You'd think the Labor department was about helping workers, at least in an election year. But not this one. The Dept. is preparing new rules which will no longer require that employers pay millions of higher-paid employees overtime; in the future, however, 1.3 million low-paid employees (paid under $22.1K per year) who are not covered by the current overtime requirement will have to get time and half if they work over 40 hours. In a combination of chutzpah and political ham-handedness, the Bush Labor department is explaining to employers how, they can evade this new rule in order to keep down their lowest-paid workers' pay packets: they could, for example, cut hourly wages, so that with the overtime the total pay remains the same.
The AP story explaining this was in the Miami Herald, but doesn't seem to have made either the NYT or the Washington Post. It contains the most bald-faced denials of reality by a press spokesman, one Ed Frank, I've seen for a long time: Despite publishing instructions on how to avoid paying workers extra for overtime, “We're not saying anybody should do any of this.” Right. We're just explaining their options to them very carefully. Let's nominate Mr. Frank for a Ron Ziegler Award. [Sadly, Tammy McCutchen can't be included among the nominees, because she's an administrator, not a press secretary. Even though she's the Labor Department's Wage and Hour Division administrator who said that making a “payroll adjustment” which lowers hourly wages but keeps the total including overtime constant, one that results “in virtually no, or only a minimal increase in labor costs,” is not a pay cut.]
In fairness, I should note that the Labor Dept. also lists raising base salary above the threshold as another way to avoid paying overtime (although for workers near the cap, this 'raise' may paradoxically reduce their total takehome when they are required to do substantial ovetime).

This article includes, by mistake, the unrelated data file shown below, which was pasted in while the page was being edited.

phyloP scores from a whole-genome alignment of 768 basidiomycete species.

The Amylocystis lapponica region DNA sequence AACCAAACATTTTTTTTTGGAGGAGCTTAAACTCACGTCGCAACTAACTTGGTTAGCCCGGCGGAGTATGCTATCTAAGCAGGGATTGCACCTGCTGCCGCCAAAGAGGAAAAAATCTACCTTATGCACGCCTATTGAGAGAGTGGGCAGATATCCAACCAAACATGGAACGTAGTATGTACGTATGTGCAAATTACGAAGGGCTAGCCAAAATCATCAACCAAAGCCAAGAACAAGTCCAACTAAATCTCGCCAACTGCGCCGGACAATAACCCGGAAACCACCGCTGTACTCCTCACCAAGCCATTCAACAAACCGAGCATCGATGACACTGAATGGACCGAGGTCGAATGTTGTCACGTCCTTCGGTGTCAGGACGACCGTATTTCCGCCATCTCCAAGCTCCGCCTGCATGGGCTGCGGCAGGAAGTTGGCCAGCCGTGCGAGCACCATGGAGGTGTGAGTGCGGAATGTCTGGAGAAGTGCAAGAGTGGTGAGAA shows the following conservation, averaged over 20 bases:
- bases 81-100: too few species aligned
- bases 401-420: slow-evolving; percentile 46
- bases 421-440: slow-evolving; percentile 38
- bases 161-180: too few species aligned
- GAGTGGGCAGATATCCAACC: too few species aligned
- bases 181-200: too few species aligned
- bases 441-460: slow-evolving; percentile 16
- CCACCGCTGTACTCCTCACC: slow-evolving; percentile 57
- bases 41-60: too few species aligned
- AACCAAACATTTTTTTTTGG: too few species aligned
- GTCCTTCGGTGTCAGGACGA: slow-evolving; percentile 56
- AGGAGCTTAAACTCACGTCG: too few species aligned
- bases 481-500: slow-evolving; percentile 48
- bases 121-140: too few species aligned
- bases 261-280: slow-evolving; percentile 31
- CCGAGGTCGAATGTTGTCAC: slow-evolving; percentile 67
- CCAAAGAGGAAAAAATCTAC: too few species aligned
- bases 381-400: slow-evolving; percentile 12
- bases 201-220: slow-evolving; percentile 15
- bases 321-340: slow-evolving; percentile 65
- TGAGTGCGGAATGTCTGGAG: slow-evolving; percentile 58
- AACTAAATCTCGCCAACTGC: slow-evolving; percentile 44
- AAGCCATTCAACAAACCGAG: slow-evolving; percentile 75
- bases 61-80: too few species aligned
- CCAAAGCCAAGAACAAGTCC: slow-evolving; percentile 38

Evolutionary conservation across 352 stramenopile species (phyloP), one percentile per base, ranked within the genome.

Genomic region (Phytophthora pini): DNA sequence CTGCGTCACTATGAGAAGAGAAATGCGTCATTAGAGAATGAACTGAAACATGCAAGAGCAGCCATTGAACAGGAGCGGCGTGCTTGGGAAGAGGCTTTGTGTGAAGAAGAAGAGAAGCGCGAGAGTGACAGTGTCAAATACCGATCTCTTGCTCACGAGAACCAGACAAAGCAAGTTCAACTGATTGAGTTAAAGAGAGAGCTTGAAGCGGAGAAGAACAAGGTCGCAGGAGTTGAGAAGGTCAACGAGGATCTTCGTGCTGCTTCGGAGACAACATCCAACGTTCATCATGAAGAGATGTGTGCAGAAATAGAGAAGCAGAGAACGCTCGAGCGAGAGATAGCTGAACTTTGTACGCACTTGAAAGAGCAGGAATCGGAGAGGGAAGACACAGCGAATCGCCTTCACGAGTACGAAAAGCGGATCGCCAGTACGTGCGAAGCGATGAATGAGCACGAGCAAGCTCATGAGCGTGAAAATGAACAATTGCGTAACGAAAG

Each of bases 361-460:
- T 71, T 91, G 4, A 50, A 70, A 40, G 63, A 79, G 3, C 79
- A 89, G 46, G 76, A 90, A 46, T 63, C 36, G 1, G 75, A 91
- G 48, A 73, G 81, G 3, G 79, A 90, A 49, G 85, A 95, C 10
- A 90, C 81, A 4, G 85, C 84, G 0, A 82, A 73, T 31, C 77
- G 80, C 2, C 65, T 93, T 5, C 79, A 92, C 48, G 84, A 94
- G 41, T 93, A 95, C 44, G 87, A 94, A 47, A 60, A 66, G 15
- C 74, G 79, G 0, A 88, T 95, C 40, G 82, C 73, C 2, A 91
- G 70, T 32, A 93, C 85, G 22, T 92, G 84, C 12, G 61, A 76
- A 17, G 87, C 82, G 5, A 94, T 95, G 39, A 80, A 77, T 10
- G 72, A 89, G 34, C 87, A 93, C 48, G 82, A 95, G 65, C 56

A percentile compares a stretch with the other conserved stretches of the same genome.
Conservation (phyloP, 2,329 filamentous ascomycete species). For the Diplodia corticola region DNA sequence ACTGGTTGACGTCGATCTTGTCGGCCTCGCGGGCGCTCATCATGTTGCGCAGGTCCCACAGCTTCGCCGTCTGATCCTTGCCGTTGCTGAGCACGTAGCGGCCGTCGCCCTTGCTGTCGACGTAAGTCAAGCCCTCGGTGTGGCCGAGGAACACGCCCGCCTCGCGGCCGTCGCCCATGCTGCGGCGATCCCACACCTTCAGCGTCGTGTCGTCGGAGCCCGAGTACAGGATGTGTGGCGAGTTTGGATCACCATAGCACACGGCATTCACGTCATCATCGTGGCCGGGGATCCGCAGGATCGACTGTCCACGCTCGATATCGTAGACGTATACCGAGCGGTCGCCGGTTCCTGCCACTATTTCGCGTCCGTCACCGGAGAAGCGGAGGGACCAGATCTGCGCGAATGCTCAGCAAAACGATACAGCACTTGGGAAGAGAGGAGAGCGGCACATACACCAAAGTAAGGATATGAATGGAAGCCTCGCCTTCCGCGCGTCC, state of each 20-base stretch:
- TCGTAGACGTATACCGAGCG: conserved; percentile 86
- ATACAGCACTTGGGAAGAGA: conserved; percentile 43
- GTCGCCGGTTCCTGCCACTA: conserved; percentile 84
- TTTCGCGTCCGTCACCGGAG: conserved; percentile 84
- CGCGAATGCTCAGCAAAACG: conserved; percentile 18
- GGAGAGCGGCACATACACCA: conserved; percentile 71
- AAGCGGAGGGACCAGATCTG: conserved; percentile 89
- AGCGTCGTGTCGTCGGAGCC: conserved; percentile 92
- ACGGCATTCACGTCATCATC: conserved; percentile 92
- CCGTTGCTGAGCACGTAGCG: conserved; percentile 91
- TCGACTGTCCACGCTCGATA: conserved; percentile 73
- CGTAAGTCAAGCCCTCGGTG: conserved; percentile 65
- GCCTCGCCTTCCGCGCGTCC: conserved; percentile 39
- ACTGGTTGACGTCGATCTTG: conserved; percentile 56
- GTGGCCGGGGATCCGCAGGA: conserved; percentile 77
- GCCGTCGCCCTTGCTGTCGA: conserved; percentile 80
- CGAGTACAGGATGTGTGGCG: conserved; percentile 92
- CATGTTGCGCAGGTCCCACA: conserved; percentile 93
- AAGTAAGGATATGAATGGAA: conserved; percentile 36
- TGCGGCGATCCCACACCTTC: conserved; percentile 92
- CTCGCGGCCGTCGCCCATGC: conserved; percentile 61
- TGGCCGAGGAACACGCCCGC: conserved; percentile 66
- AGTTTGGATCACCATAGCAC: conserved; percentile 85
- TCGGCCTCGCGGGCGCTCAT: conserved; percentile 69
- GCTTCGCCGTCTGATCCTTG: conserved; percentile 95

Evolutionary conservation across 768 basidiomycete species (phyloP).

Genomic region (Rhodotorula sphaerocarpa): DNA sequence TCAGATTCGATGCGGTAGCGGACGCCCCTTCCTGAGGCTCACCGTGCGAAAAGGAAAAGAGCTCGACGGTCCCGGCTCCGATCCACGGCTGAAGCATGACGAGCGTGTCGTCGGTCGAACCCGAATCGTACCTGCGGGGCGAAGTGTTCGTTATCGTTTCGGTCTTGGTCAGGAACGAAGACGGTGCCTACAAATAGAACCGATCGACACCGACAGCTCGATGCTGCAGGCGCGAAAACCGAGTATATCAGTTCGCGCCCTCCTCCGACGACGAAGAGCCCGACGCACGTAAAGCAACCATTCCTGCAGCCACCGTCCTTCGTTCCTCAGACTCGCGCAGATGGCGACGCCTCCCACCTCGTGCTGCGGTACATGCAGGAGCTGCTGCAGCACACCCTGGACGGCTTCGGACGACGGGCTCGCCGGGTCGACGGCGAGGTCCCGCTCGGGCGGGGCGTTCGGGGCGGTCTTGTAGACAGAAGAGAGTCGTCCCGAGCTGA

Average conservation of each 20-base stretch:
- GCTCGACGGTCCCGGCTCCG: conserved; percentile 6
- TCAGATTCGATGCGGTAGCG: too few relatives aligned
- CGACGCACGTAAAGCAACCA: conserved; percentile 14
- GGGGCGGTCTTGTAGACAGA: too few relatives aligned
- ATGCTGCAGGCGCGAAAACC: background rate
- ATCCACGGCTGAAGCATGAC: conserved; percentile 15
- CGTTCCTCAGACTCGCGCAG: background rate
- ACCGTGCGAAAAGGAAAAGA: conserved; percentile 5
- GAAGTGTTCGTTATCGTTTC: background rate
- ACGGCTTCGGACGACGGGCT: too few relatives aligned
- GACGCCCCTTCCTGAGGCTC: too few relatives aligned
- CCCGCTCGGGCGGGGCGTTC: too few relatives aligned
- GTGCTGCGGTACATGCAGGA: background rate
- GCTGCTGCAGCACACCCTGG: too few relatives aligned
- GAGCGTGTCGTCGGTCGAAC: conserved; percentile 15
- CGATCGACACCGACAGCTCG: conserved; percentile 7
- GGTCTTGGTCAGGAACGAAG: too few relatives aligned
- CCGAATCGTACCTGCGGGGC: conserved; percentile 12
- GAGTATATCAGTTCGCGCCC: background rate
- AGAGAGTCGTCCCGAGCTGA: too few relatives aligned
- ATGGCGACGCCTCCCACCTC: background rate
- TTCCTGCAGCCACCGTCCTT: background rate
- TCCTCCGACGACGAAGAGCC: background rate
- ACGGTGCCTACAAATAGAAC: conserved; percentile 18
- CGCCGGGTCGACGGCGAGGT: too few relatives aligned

The Labor Department is giving employers tips on how to avoid paying overtime to some of the 1.3 million low-income workers who would become eligible under new rules expected to be finalized early this year.
The department's advice comes even as it touts the $895 million in increased wages that it says those workers would be guaranteed from the reforms.
Among the options for employers: cut workers' hourly wages and add the overtime to equal the original salary, or raise salaries to the new $22,100 annual threshold, making them ineligible.
A final rule, revising the 1938 Fair Labor Standards Act, is expected to be issued in March. The act defines the types of jobs that qualify workers for time-and-a-half if they work more than 40 hours a week.
Overtime pay for the 1.3 million low-income workers has been a selling tool for the Bush administration in trying to ease concerns in Congress about millions of higher-paid workers becoming ineligible.
But the Labor Department, in a summary of its plan published in March, suggests how employers can avoid paying overtime to those newly eligible low-income workers.
“Most employers affected by the proposed rule would be expected to choose the most cost-effective compensation adjustment method,” the department said. For some companies, the financial impact could be “near zero.”
Employers' options include:
Adhering to a 40-hour workweek.
Raising workers' salaries to a new $22,100 annual threshold, making them ineligible for overtime pay.
If employers raise a worker's salary “it means they're getting a raise — that's not a way around overtime,” Frank said. The current threshold is $8,060 per year.
Making a “payroll adjustment” that results “in virtually no, or only a minimal increase in labor costs,” the department said. Workers' annual pay would be converted to an hourly rate and cut, with overtime added in to equal the former salary.
Essentially, employees would be working more hours for the same pay.
The department does not view the “payroll adjustment” option as a pay cut. Rather, it allows the employer to “maintain the pay at the current level” with the new overtime requirements, said the Labor Department's Wage and Hour Division administrator, Tammy McCutchen.
Labor unions criticized the employer options.
Mark Wilson, a lawyer for the Communications Workers of America who specializes in overtime issues, said the Bush administration was protecting the interests of employers at the expense of workers.
“This plan speaks volumes about the real motives of this so-called family-friendly administration,” Wilson said.
He says cutting workers' pay to avoid overtime is illegal, on the basis of a 1945 Supreme Court ruling and a 1986 memo by the Labor Department under President Reagan.
But McCutchen disagreed. If changes were made week to week to avoid overtime, they would be illegal. A one-time change is not, she said.
“We had a lot of lawyers look at this rule. We would not have put that in there if we thought it was illegal,” she said.
“Unless you have a contract, there is no legal rule … prohibiting an employer from either raising your salary or cutting your salary,” she said. “We do not anticipate employers will cut people's pay.”